Olive Baboon tours in Africa – Primate safari to Uganda
Olive baboon have botanical name called Papiocynocephalus anubis
The size of a manure baboon is 14 – 30 inches at the shoulder
A mature Baboon weighs 50 – 100
The Life Span of baboon is 20 – 30 years
Baboons are mostly found in Savannahs and Woodlands
Baboons take 60 months of gestation.
Like chimpanzees and Gorillas, baboon are intelligent and are capable of using tools like stick, stones among others during their daily activities. Baboons use sticks to scoop termites, nuts, cassava, and sweet potatoes among others.
Like other primates, Baboons frequently interact with people and are capable of marking their enemies for future revenge. Baboons use over 30 vocalizations ranging from grunts, barks to screams. Non vocal gestures include yawns, lip smacking and shoulder shrugging.
Characteristics of Baboons
The olive baboon is found in several parts of Uganda like Busitema, along Bujiri – Tororo – Busia road, Ishasha sector connecting Bwindi impenetrable National Park and Queen Elizabeth national park. Baboons can as well be found in other parts of the country not mentioned here.
Baboons are large and dark with a dog face.
Baboons are not only extremely adaptable but they are also found in varied habitats. The major requirements for a baboon’s habitat are safe sleeping places and water sources. When water is readily available, they drink every day or two though it believed that they can also survive for long periods by licking the night dew from their fur.
Baboons mostly walk up at around 7 or 8 am. Baboons sleep on trees and from the trees, adults sit in small groups grooming each other while the juveniles play. They then form a cohesive unit that moves off in a column of two or three, walking until they begin feeding. Baboons usually feed as they move along, often traveling five or six miles a day.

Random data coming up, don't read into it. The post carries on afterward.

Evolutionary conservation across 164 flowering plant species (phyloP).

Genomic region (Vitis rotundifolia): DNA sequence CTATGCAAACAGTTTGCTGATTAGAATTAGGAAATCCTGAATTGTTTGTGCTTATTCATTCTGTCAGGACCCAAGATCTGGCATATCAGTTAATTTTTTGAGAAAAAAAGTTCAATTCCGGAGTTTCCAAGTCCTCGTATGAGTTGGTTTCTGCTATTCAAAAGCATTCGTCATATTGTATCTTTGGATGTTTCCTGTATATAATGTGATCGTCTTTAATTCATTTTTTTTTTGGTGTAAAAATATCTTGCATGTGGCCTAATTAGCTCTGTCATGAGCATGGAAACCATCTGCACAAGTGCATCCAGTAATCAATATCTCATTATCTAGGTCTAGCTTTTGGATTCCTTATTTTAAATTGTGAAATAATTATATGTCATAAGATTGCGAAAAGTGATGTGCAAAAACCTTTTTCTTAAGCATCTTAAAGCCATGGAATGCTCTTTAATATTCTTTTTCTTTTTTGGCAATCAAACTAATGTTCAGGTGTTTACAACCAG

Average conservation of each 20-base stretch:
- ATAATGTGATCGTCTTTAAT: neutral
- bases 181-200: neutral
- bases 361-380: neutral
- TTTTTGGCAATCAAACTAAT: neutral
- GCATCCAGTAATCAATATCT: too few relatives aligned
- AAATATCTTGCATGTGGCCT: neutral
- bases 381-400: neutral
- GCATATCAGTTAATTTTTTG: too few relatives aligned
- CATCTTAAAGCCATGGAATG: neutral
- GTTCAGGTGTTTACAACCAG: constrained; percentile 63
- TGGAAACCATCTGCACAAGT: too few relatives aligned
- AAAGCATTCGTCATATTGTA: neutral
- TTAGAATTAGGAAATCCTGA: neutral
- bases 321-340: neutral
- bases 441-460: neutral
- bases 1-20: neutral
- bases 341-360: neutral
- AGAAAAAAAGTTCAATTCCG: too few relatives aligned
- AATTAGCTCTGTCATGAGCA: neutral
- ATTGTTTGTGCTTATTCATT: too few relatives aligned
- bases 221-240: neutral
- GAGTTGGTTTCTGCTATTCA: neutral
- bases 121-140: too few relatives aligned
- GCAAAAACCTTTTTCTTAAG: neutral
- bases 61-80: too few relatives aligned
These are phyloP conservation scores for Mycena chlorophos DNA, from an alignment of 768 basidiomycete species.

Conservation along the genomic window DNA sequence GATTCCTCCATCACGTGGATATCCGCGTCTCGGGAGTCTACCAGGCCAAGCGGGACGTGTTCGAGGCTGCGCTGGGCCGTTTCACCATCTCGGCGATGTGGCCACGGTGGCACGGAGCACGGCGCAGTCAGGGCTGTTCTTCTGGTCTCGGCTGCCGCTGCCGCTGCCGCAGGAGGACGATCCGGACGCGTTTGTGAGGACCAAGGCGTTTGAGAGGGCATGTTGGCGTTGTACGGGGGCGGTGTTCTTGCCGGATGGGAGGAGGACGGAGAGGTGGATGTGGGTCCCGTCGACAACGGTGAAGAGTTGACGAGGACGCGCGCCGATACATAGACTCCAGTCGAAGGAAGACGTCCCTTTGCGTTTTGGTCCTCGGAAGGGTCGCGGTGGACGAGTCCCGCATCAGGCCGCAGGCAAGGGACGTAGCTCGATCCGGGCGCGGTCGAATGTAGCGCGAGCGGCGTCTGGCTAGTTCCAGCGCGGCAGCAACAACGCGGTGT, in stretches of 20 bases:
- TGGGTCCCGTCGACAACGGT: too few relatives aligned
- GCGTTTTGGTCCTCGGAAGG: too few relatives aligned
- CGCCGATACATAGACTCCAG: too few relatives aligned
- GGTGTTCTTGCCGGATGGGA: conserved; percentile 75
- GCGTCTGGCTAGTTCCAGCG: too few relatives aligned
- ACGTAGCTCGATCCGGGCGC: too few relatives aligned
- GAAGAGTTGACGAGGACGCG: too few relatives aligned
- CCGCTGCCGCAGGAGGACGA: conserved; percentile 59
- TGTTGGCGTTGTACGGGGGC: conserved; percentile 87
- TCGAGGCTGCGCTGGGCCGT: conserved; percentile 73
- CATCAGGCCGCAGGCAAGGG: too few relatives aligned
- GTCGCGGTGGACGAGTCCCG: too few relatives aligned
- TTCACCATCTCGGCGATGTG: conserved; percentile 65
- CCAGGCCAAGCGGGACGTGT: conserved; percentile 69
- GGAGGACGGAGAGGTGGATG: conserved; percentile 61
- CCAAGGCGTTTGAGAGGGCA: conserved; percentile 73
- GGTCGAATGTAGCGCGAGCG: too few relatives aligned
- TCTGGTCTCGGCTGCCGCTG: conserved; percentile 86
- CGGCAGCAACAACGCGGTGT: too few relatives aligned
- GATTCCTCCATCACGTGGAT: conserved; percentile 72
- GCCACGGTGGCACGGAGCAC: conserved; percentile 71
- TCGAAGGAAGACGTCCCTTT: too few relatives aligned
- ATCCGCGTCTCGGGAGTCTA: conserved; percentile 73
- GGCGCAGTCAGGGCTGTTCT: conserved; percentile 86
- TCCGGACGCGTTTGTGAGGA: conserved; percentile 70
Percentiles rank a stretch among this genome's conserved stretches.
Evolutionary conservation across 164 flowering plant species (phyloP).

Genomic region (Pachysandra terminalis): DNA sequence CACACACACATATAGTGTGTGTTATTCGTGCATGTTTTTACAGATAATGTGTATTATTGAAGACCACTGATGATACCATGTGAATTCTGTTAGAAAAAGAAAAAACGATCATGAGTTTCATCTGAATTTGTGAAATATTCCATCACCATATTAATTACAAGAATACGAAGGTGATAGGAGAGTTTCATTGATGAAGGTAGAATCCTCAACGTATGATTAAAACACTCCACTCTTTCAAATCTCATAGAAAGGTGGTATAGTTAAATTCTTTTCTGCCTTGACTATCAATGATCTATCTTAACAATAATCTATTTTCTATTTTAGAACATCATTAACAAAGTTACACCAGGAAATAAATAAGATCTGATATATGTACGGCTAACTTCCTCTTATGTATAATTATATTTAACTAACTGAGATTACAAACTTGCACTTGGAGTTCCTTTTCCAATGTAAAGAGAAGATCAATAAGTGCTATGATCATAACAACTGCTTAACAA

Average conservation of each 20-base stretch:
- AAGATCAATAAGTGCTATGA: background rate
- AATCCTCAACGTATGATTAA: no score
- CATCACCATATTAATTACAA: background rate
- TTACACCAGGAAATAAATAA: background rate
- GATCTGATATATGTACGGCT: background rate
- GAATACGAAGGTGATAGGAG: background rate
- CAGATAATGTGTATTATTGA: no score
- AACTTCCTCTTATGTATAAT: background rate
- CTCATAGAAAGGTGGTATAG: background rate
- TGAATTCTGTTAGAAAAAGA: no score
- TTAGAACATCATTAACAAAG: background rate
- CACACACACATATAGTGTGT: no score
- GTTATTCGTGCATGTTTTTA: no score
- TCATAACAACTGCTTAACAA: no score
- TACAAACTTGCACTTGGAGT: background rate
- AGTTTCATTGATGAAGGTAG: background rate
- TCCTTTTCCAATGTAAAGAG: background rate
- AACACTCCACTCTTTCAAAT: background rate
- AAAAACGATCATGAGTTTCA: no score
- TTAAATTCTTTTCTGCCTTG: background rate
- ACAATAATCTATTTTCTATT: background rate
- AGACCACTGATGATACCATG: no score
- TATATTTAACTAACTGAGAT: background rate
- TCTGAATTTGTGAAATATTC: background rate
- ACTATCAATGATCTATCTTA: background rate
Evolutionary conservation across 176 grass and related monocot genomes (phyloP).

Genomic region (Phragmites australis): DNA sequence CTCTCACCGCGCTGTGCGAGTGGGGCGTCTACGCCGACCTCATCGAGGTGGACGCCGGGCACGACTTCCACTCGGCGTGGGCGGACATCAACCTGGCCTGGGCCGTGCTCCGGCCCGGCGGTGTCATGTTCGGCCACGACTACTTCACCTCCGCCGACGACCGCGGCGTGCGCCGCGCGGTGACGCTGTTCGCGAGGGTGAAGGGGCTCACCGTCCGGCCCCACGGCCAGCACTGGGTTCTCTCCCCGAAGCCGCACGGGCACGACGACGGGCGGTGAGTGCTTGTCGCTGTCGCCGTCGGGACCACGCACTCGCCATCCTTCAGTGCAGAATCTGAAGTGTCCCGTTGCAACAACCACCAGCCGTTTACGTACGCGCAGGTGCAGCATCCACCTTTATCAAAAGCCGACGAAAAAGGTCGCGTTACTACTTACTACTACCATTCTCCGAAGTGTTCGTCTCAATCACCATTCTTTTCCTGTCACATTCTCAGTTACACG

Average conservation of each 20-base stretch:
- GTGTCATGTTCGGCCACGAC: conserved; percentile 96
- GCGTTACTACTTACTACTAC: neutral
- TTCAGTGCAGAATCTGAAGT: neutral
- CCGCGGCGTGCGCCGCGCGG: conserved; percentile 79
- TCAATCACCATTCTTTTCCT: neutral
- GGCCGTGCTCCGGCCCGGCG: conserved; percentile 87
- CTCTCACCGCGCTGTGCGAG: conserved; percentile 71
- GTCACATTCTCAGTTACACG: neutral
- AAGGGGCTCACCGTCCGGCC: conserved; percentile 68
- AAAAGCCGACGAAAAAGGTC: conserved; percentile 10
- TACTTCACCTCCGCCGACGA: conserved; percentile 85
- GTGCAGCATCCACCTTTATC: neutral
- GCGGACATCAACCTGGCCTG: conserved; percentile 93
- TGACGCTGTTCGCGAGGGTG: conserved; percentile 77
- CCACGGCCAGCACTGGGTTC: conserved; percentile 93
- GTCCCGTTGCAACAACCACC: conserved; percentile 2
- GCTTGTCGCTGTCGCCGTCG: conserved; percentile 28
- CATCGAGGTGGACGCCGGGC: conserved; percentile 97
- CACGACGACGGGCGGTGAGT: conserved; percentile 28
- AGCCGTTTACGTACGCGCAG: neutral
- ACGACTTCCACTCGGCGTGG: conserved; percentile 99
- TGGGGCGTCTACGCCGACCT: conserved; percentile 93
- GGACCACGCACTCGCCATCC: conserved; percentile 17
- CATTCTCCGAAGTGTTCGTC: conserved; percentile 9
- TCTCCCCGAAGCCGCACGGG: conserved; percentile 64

They forage for about three hours in the morning, rest during the heat of the day and then forage again in the afternoon before returning to their sleeping places by about 6 p.m. Before retiring, they spend more time in mutual grooming, a key way of forming bonds among individuals as well as keeping the baboons clean and free of external parasites.
Baboons move in a group of 50 members consisting of seven to eight males and approximately twice as many females with their young ones. These family units of infants, juveniles and females form the stable core of a troop, with a ranking system that elevates certain females as leaders.
At the mature stage, male baboon leaves their troops and move in and out of other troops. Frequent fights break out to determine dominance over access to meat or females.
Gradually, the male Baboons are accepted into new troops slowly, usually by cohabiting with different females around the edge of a troop. They often help to defend a female and her offspring.
Baboons mostly feed on grass that makes up a large part of their diet, along with pods, blossoms, berries, seeds, leaves, roots, bark and sap from a variety of plants.
On addition to baboon food, they also eat insects and small quantities of meat, such as young antelopes, vervet monkeys, birds, fish, shellfish and hares.
Baboons carefully look after their off springs up to the level of maturity. For the first month an infant baboon stays in very close contact with its mother. The mother carries the infant next to her stomach as she travels, holding it with one hand.
About Author: Mr. Mukasa Mathias is a senior tour consultant in East Africa, specialists in organizing gorilla safaris in Rwanda, Uganda and DR Congo, wildlife tours in Kenya and Tanzania Savannah Parks such as Masai mara, Amboseli, Samburu, Lake Nakuru, Naivasha, Serengeti, Olduvai Gorge, Tarangire, Lake Manyara and Ngorongoro among others.